ZMC: “I thought there might be more killing before we arrived in port. When we were being towed back, Liu Guiduo and his cronies went through each of the cabins and turned up a notebook, Dan Guoxi’s, apparently, with the name of the man who’d murdered old Xia.
“I was worried, mostly ‘cause Liu Chengjian had said something like, ‘I just knew it.’ I thought he must mean, ‘I just knew that those two were gonna cause problems for us.’ I behaved as naturally as I could, but I hid a knife in case I needed it. The captain had found it on the deck, I saw him, and he told me, ‘Hide this knife, and do it right.’ So I did, I pushed it between some boards at the bottom of the ship. Afterward, I realized that Liu Chengjian hadn’t been talking about me after all.
“During the tow back to port, Huang Jinbo and Wang Peng spent all their time in a huddle, muttering away to themselves very quietly. They got pen and paper and scribbled things down, all behind the backs of the rest. Then they folded the bits of paper into paper airplanes and sent them flying out to sea. One plane landed at Liu Guiduo’s feet, and he picked it up and read it. ‘What do you two think you’re playing at?’ he yelled at them. ‘Have you gone crazy?’”
DQ: Zhao Mucheng fired up his electric scooter and gave me a lift into the county town. This part of town hadn’t changed much in recent years, apart from the new multistory houses that had been built. Zhao pointed out an old compound:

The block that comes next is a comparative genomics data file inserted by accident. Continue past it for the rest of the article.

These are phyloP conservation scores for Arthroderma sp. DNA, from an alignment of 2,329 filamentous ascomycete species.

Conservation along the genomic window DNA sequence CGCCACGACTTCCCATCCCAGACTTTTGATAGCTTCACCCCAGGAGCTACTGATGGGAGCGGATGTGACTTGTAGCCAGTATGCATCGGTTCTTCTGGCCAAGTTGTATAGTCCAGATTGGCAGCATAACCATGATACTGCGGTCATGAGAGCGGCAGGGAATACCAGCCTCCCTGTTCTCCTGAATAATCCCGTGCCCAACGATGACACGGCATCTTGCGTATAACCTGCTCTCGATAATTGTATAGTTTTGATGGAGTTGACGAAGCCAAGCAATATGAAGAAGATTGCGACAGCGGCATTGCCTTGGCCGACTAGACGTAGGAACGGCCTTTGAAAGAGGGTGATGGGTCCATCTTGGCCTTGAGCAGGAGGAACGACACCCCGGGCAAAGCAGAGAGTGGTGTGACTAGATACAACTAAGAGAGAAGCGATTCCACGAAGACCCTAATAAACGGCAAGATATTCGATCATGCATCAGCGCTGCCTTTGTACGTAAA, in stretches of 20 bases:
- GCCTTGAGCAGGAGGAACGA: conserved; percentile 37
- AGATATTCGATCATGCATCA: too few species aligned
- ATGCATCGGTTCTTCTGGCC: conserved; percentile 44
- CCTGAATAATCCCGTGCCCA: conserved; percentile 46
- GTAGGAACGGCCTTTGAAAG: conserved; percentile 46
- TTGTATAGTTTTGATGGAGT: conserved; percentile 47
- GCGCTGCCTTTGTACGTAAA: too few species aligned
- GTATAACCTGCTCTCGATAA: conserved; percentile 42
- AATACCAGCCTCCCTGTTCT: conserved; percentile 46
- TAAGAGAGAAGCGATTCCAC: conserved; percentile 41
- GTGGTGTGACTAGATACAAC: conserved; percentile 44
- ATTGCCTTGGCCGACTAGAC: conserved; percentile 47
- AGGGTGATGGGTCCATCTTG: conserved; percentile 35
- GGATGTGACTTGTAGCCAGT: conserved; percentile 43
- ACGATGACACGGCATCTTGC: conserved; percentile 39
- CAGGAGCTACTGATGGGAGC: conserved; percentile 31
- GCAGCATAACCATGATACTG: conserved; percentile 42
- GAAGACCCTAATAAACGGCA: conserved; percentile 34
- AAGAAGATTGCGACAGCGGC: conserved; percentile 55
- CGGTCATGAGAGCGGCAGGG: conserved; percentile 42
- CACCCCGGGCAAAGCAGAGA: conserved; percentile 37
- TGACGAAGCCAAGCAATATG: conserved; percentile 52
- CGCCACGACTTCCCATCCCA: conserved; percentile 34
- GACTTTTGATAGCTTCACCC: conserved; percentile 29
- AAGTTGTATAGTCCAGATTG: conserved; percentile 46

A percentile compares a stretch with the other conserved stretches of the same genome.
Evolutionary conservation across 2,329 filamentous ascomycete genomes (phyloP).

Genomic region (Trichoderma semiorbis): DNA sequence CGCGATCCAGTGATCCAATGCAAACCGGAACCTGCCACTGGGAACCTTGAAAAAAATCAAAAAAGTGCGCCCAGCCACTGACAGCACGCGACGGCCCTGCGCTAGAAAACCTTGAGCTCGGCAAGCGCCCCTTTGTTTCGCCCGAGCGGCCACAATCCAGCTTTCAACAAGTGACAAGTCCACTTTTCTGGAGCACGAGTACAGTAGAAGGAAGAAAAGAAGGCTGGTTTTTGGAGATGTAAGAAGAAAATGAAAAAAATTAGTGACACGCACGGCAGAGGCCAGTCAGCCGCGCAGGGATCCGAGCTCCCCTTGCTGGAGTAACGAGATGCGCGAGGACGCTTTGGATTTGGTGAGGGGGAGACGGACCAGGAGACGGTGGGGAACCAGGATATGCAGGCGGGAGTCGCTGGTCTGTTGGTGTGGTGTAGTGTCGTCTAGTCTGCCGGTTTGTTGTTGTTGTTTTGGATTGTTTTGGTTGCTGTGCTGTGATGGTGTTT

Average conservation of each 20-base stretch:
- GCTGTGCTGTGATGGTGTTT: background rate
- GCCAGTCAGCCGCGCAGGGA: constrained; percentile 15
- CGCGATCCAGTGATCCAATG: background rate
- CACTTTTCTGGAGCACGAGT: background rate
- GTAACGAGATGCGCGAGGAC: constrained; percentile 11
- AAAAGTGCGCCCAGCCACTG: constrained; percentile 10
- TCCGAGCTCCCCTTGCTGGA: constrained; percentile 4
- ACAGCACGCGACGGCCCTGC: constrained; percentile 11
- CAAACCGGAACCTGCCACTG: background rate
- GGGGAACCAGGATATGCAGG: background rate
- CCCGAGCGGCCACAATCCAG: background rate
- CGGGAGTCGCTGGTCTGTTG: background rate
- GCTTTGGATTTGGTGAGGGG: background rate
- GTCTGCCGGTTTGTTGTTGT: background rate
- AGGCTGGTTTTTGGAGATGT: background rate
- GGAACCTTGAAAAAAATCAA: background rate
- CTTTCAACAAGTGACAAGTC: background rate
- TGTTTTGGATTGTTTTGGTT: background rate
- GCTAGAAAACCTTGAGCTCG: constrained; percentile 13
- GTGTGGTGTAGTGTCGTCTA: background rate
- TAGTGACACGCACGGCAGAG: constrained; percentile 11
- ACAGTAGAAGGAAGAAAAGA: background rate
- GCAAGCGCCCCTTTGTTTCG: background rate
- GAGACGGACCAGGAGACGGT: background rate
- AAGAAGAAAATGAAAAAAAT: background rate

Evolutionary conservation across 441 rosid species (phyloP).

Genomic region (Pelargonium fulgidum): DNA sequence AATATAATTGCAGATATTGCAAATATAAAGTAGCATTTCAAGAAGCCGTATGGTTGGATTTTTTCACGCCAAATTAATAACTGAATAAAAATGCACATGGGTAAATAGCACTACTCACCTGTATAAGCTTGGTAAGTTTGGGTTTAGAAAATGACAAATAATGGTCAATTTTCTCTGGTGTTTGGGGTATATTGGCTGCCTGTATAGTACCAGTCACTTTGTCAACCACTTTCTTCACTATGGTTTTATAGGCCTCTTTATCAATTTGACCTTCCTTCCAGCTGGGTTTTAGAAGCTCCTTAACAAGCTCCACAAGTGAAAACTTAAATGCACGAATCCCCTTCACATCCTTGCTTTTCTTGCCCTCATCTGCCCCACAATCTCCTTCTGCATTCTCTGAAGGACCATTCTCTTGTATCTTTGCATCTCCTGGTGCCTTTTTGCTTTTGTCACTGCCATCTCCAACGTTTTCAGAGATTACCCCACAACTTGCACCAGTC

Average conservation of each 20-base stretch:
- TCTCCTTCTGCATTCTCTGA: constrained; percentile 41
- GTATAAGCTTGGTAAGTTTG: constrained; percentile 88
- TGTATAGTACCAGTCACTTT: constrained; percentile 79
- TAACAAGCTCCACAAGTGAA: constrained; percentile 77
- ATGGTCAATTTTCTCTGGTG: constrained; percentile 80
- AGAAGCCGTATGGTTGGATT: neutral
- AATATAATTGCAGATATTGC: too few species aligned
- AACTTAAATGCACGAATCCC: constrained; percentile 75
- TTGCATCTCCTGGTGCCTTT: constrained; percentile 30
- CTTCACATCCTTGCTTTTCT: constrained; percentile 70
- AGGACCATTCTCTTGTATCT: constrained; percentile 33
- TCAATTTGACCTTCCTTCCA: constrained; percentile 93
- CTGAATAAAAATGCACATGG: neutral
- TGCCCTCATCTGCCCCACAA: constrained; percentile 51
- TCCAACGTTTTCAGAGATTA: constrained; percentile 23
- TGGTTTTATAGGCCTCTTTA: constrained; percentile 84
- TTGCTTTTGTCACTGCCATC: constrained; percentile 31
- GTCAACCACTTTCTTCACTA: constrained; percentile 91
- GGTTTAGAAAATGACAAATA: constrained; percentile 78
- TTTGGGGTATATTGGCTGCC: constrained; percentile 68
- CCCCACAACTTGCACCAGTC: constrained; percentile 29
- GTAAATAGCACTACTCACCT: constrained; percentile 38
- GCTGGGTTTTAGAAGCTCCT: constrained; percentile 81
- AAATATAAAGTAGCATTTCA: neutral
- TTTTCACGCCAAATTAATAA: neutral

ZMC: “I left school after lower middle school, and I had a job delivering milk in there. I got 300 yuan a month for that. It was exhausting and not enough to live on either. I stopped after two months and learned how to repair motorbikes, but that didn’t earn me much either, so I went to Dalian.
“I had a good time in Dalian. I worked in the kitchen of a hotel where I had some friends, and we used to go out on the town when we were free. We’d meet up and go to bars with loud music or discos. Almost every evening we were out. I was spending all the money I was earning, not a cent left. But when I got to twenty-four, I figured that I’d had enough fun and seen enough, and I had to buckle down and save. Not that anything particular happened, I’d just gotten to that age.”
DQ: From where I was sitting behind Zhao Mucheng, I couldn’t see his expression.
ZMC: “We were towed back to Shidao Port in the middle of a rainstorm. There was a bus waiting for us, and an ambulance, and twenty or thirty people. The armed police tied our hands behind our backs and escorted us off one by one, I was the third or fourth. We got on the bus, but we hadn’t driven far when suddenly we were surrounded by police who’d been hiding somewhere until we were safely off the ship and on land. Then we were each of us put in a different police car and taken to the police station.
“Everyone was really wound up, but I felt fine. I was sure now that I wasn’t going to die.
“When I was interviewed, the police said to me, ‘Don’t be scared, just confess everything, and if you haven’t done anything, you’ll be home soon.’ I just said, ‘Good,’ and didn’t say anything else. You see, Liu Guiduo had made sure to get hold of the addresses of all our families, and he told us if any of us said what had really happened, he’d get someone to go after our folks.
“I guess it was just wishful thinking, but when I was being interrogated, I kept saying that it was Bao De and his gang who killed the men and then made off.